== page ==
A series on West Kootenay/Boundary place names
How many Canadians are honoured with American place names? Sir Wilfred Laurier is one. Canada’s seventh prime minister (1896-1911) was the namesake of Laurier, Wash. (Pop. 1), the US side of the Cascade border crossing.
It was originally called Russell’s and first mentioned in the Cascade Record of Feb. 4, 1899: “E.C. Blanchard of Spokane, who owns the general store at Russell, just across the line, was in town on Wednesday.” The namesake, according to Ruth Lakin’s Kettle River Country, was a man who came “gandy-dancing” into Cascade with a CPR construction gang and established a store. (Gandy dancer was American railway slang for a section hand.)
W.L. Russell headed the Russell Mining Co., which owned claims — including the Russell — on Huckleberry mountain (later Owl mountain). But there was also a G. Devon Russell, granted a liquor license in 1902. It’s not clear who was namesake.
The same year, a petition circulated to establish a post office at Russell.
Nannie Kidwell, who moved to the area with her family from Kendrick, Idaho, recalled: “And then something was revealed that really didn’t surprise us too much. Mr. Russell turned out to be an escaped convict. Naturally we couldn’t have the town named after a shady character so we had to change its name.”
There was probably a more prosaic explanation, but in any event, the Great Northern Railway chose the name Boawell — a combination of the names of two settlers, Mr. Boath and Nannie’s husband Charles Kidwell. But Charles preferred Laurier, as he admired the prime minister. (No word whether Sir Wilfred ever knew.)
Correspondence from the US postal department dated Sept. 3, 1902 has Boawell scratched out and Laurier in its place. The letter was addressed to Charles Kidwell, the new postmaster, in care of the post office at Cascade. Laurier post office opened a few days later. It’s still in business, even though the town is gone. The US border inspection station at Laurier was built in 1933 and remains in use. It’s on the US National Register of Historic Places, along with the Metaline border station, built using the same plan.
Curiously, the 1910 BC civic directory listed Laurier as though it was in Canada, incorrectly noting the closest post office as Grand Forks. No residents were given, but the town was described as “A farming settlement in Laurier Pass.” Laurier Pass is actually northwest of Fort St. John.
Another Canadian with an American place name — sort of — is Arthur Samuel Goodeve (1860-1920), mayor of Rossland from 1899-1901. Goodeve Creek flows across the international border between Rossland and Grand Forks and into Roosevelt Lake. The name was officially adopted in 1967.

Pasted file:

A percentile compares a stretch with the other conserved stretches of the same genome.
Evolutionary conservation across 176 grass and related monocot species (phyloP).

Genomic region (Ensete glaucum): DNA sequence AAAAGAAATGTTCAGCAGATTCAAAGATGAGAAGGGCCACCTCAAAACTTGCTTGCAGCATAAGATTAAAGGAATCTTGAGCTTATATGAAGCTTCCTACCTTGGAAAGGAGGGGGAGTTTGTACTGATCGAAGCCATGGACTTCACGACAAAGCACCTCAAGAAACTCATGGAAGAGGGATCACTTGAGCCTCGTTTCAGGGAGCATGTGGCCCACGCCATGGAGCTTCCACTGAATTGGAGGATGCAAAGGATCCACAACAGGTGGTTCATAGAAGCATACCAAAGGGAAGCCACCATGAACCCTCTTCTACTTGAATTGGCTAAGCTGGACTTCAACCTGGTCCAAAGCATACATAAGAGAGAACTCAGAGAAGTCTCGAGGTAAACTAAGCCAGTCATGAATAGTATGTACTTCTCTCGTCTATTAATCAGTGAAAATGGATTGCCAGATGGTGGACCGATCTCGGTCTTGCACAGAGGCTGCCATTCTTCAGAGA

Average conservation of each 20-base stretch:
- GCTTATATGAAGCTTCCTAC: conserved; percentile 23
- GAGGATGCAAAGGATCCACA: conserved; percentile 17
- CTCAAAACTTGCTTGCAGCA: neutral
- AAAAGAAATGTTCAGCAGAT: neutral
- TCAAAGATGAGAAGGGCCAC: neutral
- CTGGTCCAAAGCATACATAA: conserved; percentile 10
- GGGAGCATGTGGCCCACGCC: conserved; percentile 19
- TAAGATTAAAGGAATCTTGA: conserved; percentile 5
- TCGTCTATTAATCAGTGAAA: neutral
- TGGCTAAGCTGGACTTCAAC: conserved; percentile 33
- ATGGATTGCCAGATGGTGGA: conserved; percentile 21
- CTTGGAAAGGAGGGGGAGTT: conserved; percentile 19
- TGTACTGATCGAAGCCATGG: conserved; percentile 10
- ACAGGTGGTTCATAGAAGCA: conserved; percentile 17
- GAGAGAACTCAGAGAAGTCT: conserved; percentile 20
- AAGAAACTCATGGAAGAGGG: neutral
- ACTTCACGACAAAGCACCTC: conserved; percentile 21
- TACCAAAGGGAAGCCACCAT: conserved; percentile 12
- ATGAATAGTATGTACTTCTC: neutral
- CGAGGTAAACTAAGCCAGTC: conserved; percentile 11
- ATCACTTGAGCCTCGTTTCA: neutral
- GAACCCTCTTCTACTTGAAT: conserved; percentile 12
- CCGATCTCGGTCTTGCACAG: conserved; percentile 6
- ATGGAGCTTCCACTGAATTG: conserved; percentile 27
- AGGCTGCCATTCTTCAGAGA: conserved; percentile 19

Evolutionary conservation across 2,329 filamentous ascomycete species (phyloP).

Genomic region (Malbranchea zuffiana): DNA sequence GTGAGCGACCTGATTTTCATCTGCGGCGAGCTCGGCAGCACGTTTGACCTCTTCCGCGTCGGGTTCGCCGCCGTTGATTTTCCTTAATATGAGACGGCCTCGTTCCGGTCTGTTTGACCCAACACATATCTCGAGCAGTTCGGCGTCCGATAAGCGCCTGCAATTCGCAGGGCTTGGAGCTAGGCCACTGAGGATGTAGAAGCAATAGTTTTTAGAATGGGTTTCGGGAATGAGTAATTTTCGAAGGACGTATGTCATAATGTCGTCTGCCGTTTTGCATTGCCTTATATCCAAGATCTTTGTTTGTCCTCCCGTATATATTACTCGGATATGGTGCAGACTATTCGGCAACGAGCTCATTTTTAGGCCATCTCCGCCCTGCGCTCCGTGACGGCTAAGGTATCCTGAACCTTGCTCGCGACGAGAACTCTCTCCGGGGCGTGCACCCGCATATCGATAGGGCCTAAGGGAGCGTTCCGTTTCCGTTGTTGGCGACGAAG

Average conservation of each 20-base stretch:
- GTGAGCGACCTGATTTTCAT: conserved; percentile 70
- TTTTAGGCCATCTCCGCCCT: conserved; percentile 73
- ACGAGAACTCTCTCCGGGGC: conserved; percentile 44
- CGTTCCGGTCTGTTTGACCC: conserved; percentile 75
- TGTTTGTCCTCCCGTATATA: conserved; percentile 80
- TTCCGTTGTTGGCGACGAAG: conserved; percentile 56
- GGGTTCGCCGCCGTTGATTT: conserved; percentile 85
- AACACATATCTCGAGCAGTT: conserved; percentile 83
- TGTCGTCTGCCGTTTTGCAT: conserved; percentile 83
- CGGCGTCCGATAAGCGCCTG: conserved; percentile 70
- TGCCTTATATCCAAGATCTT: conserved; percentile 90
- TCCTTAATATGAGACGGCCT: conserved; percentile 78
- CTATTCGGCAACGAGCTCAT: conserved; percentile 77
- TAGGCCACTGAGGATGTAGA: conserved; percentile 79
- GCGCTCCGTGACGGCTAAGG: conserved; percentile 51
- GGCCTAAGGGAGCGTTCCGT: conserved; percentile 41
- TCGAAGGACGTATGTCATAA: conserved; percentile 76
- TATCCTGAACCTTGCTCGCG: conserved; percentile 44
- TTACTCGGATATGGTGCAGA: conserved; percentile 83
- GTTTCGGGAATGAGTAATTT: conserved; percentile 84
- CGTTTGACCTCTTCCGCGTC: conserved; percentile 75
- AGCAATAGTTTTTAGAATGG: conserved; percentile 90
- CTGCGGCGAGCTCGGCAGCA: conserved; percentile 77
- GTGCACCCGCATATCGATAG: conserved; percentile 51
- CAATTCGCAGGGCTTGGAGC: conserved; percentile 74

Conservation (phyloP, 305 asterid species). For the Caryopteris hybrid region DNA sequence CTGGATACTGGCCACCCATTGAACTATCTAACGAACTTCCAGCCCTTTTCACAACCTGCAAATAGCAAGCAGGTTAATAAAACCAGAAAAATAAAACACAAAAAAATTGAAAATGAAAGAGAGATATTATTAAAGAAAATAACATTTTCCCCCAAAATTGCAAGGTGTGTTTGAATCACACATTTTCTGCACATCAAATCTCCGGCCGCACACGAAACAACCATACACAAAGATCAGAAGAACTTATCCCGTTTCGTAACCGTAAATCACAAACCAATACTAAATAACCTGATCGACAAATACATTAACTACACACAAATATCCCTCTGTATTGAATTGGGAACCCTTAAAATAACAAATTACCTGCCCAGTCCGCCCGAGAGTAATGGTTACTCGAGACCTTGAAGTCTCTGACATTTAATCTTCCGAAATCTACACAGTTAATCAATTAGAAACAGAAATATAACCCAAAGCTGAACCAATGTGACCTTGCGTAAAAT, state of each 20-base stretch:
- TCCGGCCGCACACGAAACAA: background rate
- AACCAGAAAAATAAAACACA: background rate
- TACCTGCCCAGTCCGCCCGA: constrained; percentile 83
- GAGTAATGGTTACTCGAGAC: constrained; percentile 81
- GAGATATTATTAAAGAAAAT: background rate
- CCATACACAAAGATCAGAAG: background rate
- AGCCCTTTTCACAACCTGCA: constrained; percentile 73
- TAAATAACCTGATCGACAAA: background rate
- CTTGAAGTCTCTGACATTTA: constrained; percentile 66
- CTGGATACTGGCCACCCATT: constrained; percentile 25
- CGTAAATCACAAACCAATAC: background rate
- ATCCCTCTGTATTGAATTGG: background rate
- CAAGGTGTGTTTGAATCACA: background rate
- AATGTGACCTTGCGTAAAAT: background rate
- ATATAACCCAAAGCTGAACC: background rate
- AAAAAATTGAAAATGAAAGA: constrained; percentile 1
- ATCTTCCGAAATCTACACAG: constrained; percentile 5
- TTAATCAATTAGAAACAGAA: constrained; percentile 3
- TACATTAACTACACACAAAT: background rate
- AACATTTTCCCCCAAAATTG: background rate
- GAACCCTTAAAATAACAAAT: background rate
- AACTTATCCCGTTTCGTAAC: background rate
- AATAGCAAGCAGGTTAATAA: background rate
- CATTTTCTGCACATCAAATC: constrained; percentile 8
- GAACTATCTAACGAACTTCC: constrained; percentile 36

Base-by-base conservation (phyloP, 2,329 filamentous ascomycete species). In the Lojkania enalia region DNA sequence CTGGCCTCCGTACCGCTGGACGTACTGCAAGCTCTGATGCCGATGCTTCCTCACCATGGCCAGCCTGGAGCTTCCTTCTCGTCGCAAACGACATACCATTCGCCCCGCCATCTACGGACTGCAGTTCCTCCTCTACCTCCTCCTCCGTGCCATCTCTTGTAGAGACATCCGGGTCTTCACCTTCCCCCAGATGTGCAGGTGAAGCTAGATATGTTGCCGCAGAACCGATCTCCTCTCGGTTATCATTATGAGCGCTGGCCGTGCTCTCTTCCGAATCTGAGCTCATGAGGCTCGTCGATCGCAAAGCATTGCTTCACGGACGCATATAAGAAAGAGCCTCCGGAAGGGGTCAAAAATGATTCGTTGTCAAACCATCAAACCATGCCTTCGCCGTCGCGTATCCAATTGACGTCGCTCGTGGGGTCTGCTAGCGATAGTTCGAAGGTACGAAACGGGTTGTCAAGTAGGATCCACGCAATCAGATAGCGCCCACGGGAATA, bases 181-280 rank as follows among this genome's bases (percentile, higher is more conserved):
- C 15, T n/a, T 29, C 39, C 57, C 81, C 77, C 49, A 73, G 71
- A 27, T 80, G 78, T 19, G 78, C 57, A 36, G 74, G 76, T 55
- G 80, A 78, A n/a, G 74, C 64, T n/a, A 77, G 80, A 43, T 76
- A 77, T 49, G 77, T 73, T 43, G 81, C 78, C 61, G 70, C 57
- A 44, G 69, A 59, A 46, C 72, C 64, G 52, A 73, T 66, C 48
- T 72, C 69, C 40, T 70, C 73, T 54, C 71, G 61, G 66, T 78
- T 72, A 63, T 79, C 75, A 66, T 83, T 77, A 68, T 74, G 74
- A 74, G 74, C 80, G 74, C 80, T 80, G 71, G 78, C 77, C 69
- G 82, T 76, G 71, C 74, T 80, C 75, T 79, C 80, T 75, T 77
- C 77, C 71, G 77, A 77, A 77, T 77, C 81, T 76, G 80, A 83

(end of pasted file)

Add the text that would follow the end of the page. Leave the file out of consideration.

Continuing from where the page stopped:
The Greenwood Ledge of Aug. 29, 1912 announced: “Pittsburg is the name of a new townsite near Midway.” Eight days later, The Vancouver Sun added that it was about two miles from Midway (although it’s unclear in which direction) and “Its future will depend upon the amount of coal in the vicinity.” The coal reserves must have been disappointing, because Pittsburg was never mentioned again. However, later that year, another Pittsburg townsite was started. Today we call it Port Coquitlam.
A new earliest reference to South Slocan has been located, pushing its first known use back a grand total of two days. Whereas previously the earliest mention was in the Nelson Daily News of Oct. 23, 1912, an item in The Vancouver Sun of Oct. 21 was datelined South Slocan.
South Slocan was originally known as Slocan Junction and both names were used interchangeably for many years, sometimes within the same sentence. But what prompted the name change remains a mystery.
Our recent round-up of commonly misspelled place names missed Troup Junction on Kootenay Lake, which is often misspelled Troupe or Troop. But it wasn’t named after a theatre company or a military unit; the namesake is steamship captain and CPR administrator James William Troup (1855-1931).
TOWN AT THE FALLS
The Nelson Miner of July 12, 1890 reported on the establishment of as yet unnamed townsite: “Already there is a nucleus of a town at the falls of the Kootenay, 5 miles below Nelson. A store has been started, a boarding-house is established, buildings are in course of erection or contemplated, and boom expected as soon as town lots can be surveyed. It will be a center for a considerable amount of railroad work, both grading and bridge building.”
Possibly this was Davenport, an obscure landing just below the Taghum beach rapids on the south side of the Kootenay River, previously covered in this series. It was named for Abraham Lincoln (Linc) Davenport (1864-?) who managed the Poorman mine mill there.